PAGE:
For the past seven years, 20 teams of students have competed in the Solar Decathlon. Each team must design and build an efficient solar-powered house that’s also attractive and affordable. They are scored and judged on the following:
This year, a team of students from Steven’s Institute of Technology in New Jersey took home the top prize.
Sure House/Facebook The home they designed and built—dubbed “Sure House” (sustainable resilience)—is a New Jersey shore house, according to Vox. It is meant to hold its own against hurricanes (special shutters protect it from wind and debris). Sure House is “slightly elevated and designed to weather up to 5 feet of flooding—the bottom portion of the building envelope is completely sealed and waterproof.” Vox reports that the home is heavily insulated with mineral wool material, a material that “dries well and resists mold in humid climates.” It is also sealed so tightly that there’s hardly any air passing back and forth through the inside and outside of the home. But that doesn’t mean it’s stuffy inside. Sure House gets fresh air through an “energy recovery ventilator.” The house also comes equipped with energy-efficient appliances. Having such appliances means that the home uses roughly “90 percent less energy than the average New Jersey house.” Solar panels are used for what little energy is needed.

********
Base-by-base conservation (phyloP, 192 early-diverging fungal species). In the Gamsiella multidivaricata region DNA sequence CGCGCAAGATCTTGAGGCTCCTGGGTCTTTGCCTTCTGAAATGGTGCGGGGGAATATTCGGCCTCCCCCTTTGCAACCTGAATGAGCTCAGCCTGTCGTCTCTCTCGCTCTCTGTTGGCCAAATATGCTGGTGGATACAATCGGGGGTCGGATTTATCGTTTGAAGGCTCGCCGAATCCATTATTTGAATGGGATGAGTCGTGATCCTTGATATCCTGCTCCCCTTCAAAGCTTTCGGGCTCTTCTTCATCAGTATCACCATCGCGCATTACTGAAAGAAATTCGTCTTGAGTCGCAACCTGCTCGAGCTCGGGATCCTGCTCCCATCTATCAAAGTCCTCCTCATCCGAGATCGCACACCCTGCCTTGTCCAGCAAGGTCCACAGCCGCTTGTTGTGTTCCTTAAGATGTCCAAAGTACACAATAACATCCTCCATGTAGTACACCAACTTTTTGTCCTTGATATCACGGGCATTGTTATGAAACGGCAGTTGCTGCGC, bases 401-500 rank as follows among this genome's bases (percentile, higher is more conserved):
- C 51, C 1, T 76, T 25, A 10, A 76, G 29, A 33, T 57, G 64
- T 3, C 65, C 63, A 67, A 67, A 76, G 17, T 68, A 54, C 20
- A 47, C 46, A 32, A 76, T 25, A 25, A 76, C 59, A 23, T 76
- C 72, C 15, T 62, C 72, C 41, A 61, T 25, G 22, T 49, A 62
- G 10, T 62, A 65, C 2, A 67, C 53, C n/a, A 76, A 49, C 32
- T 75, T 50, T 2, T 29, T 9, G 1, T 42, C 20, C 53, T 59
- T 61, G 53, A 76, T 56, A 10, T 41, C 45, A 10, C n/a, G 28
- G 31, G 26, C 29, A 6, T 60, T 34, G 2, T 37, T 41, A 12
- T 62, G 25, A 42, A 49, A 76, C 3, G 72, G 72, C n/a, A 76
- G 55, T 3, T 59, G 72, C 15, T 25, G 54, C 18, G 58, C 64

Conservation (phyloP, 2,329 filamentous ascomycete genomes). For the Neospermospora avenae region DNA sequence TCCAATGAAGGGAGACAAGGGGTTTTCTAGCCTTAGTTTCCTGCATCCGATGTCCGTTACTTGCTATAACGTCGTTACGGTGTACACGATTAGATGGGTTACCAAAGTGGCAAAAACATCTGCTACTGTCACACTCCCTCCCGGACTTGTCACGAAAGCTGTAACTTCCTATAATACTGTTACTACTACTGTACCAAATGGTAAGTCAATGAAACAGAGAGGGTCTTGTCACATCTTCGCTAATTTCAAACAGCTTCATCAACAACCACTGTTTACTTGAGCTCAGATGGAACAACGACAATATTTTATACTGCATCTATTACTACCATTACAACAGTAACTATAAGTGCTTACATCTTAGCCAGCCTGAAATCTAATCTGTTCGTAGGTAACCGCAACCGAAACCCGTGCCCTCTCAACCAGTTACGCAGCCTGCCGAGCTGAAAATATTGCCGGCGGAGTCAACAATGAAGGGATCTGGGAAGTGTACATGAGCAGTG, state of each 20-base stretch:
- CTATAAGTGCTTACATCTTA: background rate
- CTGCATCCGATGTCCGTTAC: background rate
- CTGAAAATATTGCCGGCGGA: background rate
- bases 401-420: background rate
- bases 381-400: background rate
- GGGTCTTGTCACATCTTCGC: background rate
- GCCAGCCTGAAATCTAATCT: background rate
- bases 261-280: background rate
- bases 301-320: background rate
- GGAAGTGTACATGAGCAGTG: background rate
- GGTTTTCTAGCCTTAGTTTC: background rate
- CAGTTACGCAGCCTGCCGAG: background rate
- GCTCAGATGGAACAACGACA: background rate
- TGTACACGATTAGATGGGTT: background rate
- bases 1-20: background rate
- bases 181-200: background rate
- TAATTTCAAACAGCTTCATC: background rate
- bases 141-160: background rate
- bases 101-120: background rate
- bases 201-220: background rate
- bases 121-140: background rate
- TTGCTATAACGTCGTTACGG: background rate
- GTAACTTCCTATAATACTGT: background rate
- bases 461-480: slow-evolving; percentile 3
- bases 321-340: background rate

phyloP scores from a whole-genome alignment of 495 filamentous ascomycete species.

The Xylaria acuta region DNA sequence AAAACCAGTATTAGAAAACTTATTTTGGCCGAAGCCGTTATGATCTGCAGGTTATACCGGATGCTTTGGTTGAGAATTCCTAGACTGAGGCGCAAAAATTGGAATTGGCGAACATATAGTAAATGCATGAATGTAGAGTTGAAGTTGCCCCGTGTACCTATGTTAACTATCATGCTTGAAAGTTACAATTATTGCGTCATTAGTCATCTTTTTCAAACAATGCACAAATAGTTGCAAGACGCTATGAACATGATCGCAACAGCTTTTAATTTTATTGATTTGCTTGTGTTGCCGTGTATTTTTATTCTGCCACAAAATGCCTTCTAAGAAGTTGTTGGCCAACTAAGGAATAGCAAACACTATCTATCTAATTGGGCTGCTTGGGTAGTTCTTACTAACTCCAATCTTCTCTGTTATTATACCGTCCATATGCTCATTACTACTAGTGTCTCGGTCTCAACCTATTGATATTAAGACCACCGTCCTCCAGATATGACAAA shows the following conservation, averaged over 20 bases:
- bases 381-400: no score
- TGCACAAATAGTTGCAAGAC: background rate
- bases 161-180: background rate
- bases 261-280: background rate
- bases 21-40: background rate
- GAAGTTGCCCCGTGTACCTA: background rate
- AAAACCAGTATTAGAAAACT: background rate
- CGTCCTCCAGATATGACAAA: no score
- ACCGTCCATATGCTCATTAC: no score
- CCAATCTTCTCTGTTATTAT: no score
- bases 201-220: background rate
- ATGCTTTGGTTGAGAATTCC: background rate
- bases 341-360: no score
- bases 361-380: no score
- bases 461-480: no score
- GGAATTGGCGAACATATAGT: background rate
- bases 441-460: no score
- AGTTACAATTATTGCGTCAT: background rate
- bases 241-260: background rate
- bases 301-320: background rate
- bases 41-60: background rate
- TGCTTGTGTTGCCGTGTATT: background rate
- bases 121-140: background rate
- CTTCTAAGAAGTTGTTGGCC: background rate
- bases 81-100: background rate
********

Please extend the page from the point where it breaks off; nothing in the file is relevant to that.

Sure House is 1,000 square feet and consists of a kitchen/living room, a bathroom and two bedrooms.
To learn more about Sure House, visit the Sure House website.